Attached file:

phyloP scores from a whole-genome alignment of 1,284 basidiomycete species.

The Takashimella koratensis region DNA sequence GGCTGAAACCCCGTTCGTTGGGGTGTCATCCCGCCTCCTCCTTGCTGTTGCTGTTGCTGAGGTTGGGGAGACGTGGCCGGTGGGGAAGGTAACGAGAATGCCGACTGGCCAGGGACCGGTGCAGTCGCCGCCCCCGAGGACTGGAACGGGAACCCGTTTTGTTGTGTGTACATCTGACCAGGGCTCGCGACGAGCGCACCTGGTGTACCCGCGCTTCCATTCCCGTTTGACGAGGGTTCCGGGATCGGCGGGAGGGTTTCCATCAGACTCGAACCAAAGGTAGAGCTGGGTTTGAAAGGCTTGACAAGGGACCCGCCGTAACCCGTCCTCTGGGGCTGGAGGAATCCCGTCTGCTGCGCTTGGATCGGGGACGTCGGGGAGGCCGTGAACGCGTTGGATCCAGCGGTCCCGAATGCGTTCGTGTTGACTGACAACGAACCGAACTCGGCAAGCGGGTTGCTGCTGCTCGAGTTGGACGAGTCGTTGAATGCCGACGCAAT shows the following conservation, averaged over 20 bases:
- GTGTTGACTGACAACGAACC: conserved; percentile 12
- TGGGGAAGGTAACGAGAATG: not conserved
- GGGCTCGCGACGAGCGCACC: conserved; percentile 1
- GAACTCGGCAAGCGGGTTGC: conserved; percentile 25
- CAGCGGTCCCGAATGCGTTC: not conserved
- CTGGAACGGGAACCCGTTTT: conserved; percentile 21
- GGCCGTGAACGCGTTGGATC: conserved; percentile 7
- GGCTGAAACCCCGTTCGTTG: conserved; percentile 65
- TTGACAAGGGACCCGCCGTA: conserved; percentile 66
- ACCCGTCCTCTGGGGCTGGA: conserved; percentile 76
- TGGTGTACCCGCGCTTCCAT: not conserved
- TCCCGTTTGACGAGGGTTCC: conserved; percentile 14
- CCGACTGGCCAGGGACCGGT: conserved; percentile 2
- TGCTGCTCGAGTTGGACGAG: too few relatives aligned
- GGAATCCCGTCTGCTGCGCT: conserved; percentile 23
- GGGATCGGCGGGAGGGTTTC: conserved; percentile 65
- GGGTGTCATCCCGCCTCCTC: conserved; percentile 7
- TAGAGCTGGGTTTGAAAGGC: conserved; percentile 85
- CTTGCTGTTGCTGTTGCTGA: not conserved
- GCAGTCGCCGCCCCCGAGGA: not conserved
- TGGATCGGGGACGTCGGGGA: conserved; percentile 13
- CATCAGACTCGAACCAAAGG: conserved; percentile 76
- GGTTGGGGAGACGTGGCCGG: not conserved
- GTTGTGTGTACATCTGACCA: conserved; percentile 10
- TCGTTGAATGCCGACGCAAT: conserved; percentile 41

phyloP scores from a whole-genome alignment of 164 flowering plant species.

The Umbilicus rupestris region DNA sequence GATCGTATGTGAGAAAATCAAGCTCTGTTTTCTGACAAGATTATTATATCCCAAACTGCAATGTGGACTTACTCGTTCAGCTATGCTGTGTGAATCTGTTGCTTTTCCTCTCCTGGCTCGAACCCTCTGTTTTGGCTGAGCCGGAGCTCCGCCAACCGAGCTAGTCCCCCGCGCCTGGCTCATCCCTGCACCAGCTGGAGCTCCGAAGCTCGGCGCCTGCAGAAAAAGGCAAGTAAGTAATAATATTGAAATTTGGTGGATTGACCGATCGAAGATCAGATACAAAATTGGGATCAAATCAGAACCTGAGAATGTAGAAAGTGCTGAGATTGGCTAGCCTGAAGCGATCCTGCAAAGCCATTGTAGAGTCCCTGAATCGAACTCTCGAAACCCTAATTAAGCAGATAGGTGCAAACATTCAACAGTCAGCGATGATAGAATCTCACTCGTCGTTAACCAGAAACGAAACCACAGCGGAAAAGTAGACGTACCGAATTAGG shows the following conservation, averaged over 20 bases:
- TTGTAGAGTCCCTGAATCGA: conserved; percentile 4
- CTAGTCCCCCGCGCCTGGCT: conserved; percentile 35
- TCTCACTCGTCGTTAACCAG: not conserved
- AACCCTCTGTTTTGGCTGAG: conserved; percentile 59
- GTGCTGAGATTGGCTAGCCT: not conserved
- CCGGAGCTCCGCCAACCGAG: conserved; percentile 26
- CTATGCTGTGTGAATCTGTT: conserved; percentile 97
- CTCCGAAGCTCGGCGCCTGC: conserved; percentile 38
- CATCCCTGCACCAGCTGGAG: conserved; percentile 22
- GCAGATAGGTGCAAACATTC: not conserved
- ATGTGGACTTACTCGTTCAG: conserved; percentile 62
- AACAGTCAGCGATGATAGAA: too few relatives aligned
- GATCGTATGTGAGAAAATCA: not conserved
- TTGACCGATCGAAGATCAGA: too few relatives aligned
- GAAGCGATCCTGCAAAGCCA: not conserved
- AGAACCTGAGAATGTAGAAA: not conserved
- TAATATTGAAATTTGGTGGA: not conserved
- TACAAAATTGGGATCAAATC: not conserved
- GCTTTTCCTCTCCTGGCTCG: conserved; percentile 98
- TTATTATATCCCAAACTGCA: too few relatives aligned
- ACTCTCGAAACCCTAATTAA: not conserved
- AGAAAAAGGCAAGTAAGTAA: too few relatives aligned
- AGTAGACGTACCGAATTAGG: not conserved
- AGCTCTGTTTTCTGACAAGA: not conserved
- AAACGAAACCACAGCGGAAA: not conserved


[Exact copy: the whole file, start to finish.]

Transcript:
phyloP scores from a whole-genome alignment of 1,284 basidiomycete species.

The Takashimella koratensis region DNA sequence GGCTGAAACCCCGTTCGTTGGGGTGTCATCCCGCCTCCTCCTTGCTGTTGCTGTTGCTGAGGTTGGGGAGACGTGGCCGGTGGGGAAGGTAACGAGAATGCCGACTGGCCAGGGACCGGTGCAGTCGCCGCCCCCGAGGACTGGAACGGGAACCCGTTTTGTTGTGTGTACATCTGACCAGGGCTCGCGACGAGCGCACCTGGTGTACCCGCGCTTCCATTCCCGTTTGACGAGGGTTCCGGGATCGGCGGGAGGGTTTCCATCAGACTCGAACCAAAGGTAGAGCTGGGTTTGAAAGGCTTGACAAGGGACCCGCCGTAACCCGTCCTCTGGGGCTGGAGGAATCCCGTCTGCTGCGCTTGGATCGGGGACGTCGGGGAGGCCGTGAACGCGTTGGATCCAGCGGTCCCGAATGCGTTCGTGTTGACTGACAACGAACCGAACTCGGCAAGCGGGTTGCTGCTGCTCGAGTTGGACGAGTCGTTGAATGCCGACGCAAT shows the following conservation, averaged over 20 bases:
- GTGTTGACTGACAACGAACC: conserved; percentile 12
- TGGGGAAGGTAACGAGAATG: not conserved
- GGGCTCGCGACGAGCGCACC: conserved; percentile 1
- GAACTCGGCAAGCGGGTTGC: conserved; percentile 25
- CAGCGGTCCCGAATGCGTTC: not conserved
- CTGGAACGGGAACCCGTTTT: conserved; percentile 21
- GGCCGTGAACGCGTTGGATC: conserved; percentile 7
- GGCTGAAACCCCGTTCGTTG: conserved; percentile 65
- TTGACAAGGGACCCGCCGTA: conserved; percentile 66
- ACCCGTCCTCTGGGGCTGGA: conserved; percentile 76
- TGGTGTACCCGCGCTTCCAT: not conserved
- TCCCGTTTGACGAGGGTTCC: conserved; percentile 14
- CCGACTGGCCAGGGACCGGT: conserved; percentile 2
- TGCTGCTCGAGTTGGACGAG: too few relatives aligned
- GGAATCCCGTCTGCTGCGCT: conserved; percentile 23
- GGGATCGGCGGGAGGGTTTC: conserved; percentile 65
- GGGTGTCATCCCGCCTCCTC: conserved; percentile 7
- TAGAGCTGGGTTTGAAAGGC: conserved; percentile 85
- CTTGCTGTTGCTGTTGCTGA: not conserved
- GCAGTCGCCGCCCCCGAGGA: not conserved
- TGGATCGGGGACGTCGGGGA: conserved; percentile 13
- CATCAGACTCGAACCAAAGG: conserved; percentile 76
- GGTTGGGGAGACGTGGCCGG: not conserved
- GTTGTGTGTACATCTGACCA: conserved; percentile 10
- TCGTTGAATGCCGACGCAAT: conserved; percentile 41

phyloP scores from a whole-genome alignment of 164 flowering plant species.

The Umbilicus rupestris region DNA sequence GATCGTATGTGAGAAAATCAAGCTCTGTTTTCTGACAAGATTATTATATCCCAAACTGCAATGTGGACTTACTCGTTCAGCTATGCTGTGTGAATCTGTTGCTTTTCCTCTCCTGGCTCGAACCCTCTGTTTTGGCTGAGCCGGAGCTCCGCCAACCGAGCTAGTCCCCCGCGCCTGGCTCATCCCTGCACCAGCTGGAGCTCCGAAGCTCGGCGCCTGCAGAAAAAGGCAAGTAAGTAATAATATTGAAATTTGGTGGATTGACCGATCGAAGATCAGATACAAAATTGGGATCAAATCAGAACCTGAGAATGTAGAAAGTGCTGAGATTGGCTAGCCTGAAGCGATCCTGCAAAGCCATTGTAGAGTCCCTGAATCGAACTCTCGAAACCCTAATTAAGCAGATAGGTGCAAACATTCAACAGTCAGCGATGATAGAATCTCACTCGTCGTTAACCAGAAACGAAACCACAGCGGAAAAGTAGACGTACCGAATTAGG shows the following conservation, averaged over 20 bases:
- TTGTAGAGTCCCTGAATCGA: conserved; percentile 4
- CTAGTCCCCCGCGCCTGGCT: conserved; percentile 35
- TCTCACTCGTCGTTAACCAG: not conserved
- AACCCTCTGTTTTGGCTGAG: conserved; percentile 59
- GTGCTGAGATTGGCTAGCCT: not conserved
- CCGGAGCTCCGCCAACCGAG: conserved; percentile 26
- CTATGCTGTGTGAATCTGTT: conserved; percentile 97
- CTCCGAAGCTCGGCGCCTGC: conserved; percentile 38
- CATCCCTGCACCAGCTGGAG: conserved; percentile 22
- GCAGATAGGTGCAAACATTC: not conserved
- ATGTGGACTTACTCGTTCAG: conserved; percentile 62
- AACAGTCAGCGATGATAGAA: too few relatives aligned
- GATCGTATGTGAGAAAATCA: not conserved
- TTGACCGATCGAAGATCAGA: too few relatives aligned
- GAAGCGATCCTGCAAAGCCA: not conserved
- AGAACCTGAGAATGTAGAAA: not conserved
- TAATATTGAAATTTGGTGGA: not conserved
- TACAAAATTGGGATCAAATC: not conserved
- GCTTTTCCTCTCCTGGCTCG: conserved; percentile 98
- TTATTATATCCCAAACTGCA: too few relatives aligned
- ACTCTCGAAACCCTAATTAA: not conserved
- AGAAAAAGGCAAGTAAGTAA: too few relatives aligned
- AGTAGACGTACCGAATTAGG: not conserved
- AGCTCTGTTTTCTGACAAGA: not conserved
- AAACGAAACCACAGCGGAAA: not conserved